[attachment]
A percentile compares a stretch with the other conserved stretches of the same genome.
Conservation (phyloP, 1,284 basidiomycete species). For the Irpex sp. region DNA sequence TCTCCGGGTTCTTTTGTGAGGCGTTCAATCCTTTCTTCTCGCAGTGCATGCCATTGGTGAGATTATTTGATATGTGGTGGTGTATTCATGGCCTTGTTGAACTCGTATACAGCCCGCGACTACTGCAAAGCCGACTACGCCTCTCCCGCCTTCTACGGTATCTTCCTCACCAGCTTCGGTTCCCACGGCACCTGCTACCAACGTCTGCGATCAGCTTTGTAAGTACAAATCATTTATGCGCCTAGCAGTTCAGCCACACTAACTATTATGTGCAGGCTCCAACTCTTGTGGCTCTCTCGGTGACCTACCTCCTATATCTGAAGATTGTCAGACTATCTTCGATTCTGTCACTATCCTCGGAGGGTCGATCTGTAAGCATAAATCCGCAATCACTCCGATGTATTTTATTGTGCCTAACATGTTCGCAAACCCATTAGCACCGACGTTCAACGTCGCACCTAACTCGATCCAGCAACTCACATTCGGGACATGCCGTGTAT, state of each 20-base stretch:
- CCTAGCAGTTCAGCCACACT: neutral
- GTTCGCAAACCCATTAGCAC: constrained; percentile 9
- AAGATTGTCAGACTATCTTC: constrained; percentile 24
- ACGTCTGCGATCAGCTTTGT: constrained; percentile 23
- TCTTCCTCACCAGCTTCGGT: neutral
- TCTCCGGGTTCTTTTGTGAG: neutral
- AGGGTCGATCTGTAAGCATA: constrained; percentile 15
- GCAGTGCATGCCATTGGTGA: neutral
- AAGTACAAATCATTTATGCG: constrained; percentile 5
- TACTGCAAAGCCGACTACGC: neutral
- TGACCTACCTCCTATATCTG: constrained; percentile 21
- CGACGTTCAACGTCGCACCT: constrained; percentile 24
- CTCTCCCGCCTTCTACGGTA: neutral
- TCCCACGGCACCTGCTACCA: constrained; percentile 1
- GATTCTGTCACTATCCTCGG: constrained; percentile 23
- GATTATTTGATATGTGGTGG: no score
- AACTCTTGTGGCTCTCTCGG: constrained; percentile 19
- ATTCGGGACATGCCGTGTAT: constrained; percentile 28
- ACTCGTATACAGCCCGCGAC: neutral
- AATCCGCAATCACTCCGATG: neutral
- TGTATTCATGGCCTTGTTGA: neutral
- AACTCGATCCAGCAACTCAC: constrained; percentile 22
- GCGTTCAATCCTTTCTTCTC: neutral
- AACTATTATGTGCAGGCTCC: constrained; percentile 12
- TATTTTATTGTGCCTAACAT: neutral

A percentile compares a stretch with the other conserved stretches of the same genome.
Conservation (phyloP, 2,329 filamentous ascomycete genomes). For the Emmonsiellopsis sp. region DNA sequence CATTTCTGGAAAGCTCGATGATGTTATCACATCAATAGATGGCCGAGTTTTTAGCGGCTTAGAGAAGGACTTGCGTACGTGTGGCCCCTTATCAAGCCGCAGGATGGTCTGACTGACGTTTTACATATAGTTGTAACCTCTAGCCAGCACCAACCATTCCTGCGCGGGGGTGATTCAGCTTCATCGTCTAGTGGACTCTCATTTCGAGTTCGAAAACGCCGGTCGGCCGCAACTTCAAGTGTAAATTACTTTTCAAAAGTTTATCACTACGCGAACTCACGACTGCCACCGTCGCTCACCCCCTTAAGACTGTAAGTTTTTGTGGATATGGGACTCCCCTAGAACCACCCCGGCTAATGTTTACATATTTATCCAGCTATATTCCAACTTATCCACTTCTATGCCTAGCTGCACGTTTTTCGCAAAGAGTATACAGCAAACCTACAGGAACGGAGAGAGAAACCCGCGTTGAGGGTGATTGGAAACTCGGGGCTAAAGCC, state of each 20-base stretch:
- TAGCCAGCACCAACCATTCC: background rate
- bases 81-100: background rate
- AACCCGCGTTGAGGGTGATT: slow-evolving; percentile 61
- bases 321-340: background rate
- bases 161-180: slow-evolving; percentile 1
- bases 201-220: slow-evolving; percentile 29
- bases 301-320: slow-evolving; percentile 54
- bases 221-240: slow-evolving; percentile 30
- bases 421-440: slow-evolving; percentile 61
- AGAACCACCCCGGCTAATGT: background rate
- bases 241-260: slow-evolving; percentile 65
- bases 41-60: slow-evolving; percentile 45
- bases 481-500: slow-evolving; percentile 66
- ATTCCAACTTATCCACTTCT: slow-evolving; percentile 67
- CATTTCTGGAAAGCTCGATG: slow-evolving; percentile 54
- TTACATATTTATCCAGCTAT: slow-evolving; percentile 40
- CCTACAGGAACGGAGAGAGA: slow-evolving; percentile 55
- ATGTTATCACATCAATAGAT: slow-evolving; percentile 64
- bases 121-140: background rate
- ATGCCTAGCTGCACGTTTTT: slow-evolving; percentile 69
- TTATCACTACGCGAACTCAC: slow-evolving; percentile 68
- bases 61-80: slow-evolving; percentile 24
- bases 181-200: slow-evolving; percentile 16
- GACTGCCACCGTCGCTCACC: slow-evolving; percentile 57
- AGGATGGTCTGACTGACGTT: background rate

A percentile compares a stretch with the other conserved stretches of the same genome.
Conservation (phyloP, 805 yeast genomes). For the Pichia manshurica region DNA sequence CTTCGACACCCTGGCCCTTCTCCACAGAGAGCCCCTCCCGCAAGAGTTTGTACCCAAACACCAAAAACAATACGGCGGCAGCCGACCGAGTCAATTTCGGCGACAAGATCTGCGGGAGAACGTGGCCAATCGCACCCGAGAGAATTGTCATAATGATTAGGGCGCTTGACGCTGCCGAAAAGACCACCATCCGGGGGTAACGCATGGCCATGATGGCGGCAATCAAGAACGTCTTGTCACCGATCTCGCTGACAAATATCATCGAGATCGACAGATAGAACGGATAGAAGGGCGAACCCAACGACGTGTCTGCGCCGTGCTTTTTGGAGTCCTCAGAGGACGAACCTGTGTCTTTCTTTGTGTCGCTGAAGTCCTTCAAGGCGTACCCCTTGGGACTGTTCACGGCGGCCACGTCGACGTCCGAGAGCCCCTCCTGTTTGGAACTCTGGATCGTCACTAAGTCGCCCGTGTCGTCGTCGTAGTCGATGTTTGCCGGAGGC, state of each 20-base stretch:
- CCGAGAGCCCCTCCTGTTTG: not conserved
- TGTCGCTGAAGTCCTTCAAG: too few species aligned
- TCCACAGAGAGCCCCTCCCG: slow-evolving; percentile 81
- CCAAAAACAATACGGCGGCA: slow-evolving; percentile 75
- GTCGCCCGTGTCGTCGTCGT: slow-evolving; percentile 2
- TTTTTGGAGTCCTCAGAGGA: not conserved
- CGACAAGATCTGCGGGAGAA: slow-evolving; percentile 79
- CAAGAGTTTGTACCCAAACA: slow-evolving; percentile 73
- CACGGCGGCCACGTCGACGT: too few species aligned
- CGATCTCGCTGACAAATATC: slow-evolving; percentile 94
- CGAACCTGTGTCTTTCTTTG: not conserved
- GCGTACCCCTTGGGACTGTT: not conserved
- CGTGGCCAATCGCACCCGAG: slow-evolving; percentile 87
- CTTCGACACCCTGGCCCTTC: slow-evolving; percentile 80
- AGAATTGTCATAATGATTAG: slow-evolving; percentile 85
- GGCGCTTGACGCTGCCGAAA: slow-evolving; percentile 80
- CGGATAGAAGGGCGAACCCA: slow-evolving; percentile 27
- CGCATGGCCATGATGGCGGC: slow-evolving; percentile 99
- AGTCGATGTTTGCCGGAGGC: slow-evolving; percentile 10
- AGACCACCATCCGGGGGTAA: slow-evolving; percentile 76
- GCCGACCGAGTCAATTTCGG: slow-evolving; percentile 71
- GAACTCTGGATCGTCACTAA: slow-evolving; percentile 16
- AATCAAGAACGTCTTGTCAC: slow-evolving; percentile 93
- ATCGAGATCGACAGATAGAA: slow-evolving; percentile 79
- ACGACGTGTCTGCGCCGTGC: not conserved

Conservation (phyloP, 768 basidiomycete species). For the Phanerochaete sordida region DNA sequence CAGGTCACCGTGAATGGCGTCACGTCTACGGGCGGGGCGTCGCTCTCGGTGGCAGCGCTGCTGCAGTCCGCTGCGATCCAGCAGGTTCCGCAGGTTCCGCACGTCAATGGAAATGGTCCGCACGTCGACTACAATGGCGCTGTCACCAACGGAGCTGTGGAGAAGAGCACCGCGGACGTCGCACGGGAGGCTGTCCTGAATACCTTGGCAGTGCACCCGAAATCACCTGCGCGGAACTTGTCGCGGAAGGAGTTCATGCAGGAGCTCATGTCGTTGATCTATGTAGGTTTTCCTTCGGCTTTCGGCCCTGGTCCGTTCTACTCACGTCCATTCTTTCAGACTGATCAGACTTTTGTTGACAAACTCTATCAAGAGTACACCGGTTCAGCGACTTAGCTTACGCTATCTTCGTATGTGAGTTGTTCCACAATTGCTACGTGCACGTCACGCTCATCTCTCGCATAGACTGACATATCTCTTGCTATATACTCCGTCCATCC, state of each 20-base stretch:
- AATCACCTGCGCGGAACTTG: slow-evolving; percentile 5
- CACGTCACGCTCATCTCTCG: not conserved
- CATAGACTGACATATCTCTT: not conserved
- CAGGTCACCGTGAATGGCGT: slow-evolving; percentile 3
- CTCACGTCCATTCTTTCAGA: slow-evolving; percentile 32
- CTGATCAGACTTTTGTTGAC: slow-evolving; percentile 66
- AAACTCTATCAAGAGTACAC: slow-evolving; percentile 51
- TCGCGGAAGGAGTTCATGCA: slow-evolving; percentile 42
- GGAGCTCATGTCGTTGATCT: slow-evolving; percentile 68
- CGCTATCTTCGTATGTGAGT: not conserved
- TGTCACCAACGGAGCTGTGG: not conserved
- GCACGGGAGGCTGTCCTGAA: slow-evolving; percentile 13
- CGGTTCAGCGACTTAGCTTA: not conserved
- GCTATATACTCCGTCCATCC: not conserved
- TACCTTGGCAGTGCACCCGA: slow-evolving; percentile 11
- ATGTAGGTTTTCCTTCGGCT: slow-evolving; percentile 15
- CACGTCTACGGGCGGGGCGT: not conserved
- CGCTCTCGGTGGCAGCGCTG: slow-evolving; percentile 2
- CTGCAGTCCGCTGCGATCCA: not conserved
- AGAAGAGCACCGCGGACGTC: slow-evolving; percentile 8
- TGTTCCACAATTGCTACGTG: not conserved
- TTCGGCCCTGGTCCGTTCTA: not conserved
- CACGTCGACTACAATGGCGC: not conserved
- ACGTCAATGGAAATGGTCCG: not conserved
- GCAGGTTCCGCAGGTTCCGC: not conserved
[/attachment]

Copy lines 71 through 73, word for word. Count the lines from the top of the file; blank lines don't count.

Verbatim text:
- AGAATTGTCATAATGATTAG: slow-evolving; percentile 85
- GGCGCTTGACGCTGCCGAAA: slow-evolving; percentile 80
- CGGATAGAAGGGCGAACCCA: slow-evolving; percentile 27